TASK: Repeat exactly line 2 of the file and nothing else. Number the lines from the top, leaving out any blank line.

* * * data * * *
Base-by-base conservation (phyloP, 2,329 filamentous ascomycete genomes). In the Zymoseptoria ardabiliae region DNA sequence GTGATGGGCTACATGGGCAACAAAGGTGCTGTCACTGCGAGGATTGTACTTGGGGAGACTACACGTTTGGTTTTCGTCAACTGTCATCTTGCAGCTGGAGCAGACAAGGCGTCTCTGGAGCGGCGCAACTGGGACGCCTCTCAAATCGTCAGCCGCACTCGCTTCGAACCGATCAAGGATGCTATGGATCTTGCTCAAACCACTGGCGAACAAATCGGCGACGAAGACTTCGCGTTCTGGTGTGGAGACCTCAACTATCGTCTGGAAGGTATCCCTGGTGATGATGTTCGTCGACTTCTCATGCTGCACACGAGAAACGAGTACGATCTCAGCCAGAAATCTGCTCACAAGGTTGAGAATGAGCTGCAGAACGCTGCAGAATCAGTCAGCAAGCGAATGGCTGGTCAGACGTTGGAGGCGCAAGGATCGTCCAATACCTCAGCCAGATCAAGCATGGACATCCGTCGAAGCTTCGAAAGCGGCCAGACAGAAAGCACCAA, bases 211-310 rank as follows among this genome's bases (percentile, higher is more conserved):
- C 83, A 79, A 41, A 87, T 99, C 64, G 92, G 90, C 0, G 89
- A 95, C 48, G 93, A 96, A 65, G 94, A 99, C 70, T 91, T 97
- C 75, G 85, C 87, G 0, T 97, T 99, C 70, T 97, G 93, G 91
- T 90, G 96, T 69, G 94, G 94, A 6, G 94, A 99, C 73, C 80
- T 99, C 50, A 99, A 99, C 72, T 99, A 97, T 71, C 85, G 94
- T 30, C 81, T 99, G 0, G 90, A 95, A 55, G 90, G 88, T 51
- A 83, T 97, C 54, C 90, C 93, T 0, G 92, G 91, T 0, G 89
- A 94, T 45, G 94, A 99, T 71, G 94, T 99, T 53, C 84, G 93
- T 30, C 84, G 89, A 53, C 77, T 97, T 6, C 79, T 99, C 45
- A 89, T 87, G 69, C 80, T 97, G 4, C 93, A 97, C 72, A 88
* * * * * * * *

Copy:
- C 83, A 79, A 41, A 87, T 99, C 64, G 92, G 90, C 0, G 89